The "Delftse School", or Delft School as it probably would be translated in English, was a traditional-minded direction in architecture between c. 1920 until c. 1955, influenced by the ideas of M.J. Granpré Molière (1883-1972), professor of architecture in Delft from 1924 to 1953. Typical for this style are the preference for tidy brickwork, a minimal use of decorations, the inspiration taken from national architectural traditions and the use of "honest" (i.e. traditional) materials. In many aspects this was a direct successor of the style of Rationalism as propagated by architects like H.P. Berlage and K.P.C de Bazel, and a reaction to both the excessive decorations of the Amsterdam School and the cynical minimalism of the functionalists. The most important architect of this group is A.J. Kropholler, others are C.H. de Bever, C.M. van Moorsel, J.F. Berghoef, G. Friedhoff and H.T. Zwiers.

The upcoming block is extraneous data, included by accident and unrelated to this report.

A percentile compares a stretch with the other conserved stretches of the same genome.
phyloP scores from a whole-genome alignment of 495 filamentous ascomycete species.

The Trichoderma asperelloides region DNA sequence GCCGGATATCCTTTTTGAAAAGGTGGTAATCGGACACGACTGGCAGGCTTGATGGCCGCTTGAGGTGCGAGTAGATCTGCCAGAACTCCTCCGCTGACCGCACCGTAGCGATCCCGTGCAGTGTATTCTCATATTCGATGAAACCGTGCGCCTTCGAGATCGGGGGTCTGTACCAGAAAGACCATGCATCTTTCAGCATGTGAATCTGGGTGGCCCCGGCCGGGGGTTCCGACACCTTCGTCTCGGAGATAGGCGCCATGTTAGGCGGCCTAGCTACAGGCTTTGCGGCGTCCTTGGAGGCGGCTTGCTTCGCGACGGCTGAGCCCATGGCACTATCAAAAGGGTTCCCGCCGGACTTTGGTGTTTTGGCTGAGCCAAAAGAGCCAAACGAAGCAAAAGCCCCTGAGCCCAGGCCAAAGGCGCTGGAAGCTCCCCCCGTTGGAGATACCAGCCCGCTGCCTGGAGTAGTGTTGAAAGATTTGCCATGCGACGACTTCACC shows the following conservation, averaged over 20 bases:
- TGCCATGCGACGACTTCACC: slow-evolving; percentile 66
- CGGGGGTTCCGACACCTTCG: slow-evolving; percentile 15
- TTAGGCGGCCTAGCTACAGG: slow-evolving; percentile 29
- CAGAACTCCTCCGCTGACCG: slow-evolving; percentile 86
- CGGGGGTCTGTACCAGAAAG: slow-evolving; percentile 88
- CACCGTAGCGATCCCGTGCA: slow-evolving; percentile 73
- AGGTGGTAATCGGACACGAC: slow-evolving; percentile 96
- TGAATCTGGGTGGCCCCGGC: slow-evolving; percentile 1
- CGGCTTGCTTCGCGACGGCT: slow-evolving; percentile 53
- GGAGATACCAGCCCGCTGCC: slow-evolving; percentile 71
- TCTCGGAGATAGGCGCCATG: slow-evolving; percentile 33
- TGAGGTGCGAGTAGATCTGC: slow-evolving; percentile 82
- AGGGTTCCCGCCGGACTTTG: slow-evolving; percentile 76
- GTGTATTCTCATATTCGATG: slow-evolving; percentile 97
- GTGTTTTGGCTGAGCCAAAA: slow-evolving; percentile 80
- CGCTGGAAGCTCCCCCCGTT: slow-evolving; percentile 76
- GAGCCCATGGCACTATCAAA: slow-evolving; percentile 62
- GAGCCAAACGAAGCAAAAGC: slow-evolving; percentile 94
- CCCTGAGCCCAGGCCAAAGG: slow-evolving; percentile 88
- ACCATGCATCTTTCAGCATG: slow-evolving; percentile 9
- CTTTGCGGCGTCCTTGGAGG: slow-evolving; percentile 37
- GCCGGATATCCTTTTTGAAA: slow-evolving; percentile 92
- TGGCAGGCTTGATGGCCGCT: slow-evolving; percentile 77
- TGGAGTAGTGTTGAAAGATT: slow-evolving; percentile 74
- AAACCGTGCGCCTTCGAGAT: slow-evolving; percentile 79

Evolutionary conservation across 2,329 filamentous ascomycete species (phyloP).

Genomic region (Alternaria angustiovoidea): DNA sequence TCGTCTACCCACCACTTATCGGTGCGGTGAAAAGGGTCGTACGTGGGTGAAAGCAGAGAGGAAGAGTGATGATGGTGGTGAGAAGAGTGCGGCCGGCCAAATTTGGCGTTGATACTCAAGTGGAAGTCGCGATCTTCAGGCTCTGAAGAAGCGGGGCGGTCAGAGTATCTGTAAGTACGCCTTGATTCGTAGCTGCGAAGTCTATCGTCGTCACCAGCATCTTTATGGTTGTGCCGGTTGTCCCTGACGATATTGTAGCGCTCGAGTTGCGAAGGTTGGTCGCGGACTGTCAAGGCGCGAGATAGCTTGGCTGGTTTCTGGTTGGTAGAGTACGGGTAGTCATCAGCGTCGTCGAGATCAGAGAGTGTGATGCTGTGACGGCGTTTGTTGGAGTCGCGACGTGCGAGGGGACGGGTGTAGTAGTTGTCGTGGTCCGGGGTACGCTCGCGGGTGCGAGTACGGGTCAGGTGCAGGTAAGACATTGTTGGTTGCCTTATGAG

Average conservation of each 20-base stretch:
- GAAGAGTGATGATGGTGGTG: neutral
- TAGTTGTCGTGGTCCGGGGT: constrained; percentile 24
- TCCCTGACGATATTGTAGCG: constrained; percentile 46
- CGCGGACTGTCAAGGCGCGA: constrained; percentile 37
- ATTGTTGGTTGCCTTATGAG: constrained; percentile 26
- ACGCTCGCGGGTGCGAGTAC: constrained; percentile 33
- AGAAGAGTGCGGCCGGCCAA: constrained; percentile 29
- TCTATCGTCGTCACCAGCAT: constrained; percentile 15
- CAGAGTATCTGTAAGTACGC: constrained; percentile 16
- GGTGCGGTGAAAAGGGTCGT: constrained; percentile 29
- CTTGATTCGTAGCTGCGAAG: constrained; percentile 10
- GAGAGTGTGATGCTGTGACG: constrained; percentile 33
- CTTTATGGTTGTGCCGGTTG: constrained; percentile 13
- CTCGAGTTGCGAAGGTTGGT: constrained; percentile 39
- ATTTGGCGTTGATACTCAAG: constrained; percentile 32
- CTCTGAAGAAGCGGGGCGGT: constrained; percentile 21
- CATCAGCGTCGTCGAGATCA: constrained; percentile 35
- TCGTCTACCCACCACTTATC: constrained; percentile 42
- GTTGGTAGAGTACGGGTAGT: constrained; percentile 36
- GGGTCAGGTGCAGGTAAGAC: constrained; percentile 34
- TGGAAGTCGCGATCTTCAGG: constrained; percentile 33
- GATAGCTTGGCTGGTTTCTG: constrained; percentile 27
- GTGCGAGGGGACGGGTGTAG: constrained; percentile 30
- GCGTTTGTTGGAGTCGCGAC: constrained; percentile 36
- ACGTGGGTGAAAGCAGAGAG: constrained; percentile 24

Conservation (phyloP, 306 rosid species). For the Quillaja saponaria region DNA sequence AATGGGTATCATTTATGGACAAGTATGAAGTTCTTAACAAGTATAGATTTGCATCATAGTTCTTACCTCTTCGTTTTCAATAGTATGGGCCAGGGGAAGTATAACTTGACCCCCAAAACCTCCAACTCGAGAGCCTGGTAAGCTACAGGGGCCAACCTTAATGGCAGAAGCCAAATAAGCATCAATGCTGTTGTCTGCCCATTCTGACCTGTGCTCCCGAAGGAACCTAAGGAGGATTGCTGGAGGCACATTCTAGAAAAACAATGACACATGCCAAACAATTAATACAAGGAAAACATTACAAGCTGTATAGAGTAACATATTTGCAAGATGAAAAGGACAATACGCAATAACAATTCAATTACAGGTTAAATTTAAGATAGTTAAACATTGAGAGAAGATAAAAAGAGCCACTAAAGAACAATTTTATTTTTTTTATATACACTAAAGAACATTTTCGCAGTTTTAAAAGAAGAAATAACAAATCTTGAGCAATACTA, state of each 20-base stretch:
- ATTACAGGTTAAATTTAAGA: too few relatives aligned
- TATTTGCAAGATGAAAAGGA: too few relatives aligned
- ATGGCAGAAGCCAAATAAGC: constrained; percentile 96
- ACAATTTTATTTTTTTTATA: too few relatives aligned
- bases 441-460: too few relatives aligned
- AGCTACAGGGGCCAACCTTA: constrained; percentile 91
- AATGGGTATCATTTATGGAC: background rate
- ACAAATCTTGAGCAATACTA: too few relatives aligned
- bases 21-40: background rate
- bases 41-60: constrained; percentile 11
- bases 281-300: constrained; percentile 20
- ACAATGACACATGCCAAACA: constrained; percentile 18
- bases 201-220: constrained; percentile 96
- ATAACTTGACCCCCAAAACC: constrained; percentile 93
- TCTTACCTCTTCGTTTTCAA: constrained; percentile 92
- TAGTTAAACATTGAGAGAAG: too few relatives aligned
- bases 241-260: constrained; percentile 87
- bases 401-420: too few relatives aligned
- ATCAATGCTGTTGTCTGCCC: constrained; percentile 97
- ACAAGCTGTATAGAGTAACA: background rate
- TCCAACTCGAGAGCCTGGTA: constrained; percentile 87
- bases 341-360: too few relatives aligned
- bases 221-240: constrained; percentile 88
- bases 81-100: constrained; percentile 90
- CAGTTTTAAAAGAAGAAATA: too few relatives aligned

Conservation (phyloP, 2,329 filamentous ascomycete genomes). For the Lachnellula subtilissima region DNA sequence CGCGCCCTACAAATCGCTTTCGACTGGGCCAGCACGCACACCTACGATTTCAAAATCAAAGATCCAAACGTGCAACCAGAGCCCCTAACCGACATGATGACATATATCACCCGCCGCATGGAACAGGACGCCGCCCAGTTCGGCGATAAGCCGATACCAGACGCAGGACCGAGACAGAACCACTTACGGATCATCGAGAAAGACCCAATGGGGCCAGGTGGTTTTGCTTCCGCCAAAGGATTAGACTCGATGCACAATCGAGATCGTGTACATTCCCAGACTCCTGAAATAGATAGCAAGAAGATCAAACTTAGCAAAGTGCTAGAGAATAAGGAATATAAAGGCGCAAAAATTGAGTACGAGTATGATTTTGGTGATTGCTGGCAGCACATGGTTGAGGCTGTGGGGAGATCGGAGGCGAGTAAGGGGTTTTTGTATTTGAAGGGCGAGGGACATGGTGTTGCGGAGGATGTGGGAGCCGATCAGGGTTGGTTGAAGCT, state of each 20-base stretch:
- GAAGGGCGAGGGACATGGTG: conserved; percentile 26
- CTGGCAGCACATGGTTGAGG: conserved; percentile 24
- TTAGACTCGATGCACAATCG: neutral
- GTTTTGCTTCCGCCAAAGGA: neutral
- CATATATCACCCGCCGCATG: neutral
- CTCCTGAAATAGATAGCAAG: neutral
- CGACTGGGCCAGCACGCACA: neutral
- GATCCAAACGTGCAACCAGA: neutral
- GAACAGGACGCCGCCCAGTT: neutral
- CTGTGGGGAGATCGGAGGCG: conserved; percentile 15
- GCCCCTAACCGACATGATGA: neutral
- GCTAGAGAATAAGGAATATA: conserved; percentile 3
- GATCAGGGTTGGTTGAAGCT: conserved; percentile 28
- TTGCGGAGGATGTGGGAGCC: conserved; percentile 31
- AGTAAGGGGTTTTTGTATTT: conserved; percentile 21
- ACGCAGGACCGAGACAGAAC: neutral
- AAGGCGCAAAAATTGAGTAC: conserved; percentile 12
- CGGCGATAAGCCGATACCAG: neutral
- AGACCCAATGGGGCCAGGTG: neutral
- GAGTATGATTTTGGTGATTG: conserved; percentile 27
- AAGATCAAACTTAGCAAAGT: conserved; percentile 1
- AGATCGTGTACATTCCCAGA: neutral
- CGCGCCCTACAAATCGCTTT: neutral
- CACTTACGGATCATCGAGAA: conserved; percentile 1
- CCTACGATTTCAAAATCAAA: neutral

In the style of the Delftse School many churches were built, especially catholic ones (see the chapter about Traditionalism in the churches section). The style reached its height after WW2, when architects of the group became responsible for most of the country's rebuilding-projects until c. 1955. In the 1960's the style disappeared under pressure of Functionalism.
A.J. Kropholler's townhall in Waalwijk (NB) was built in 1932, and is one of the most important monuments of this style. Until 1962 more buildings by Kropholler were build at the same square.
Another form of traditionalism is the Bossche School ('School of 's-Hertogenbosch'), which itself emerged from the Delftse School. This specific style was especially of importance in church architecture after World War Two.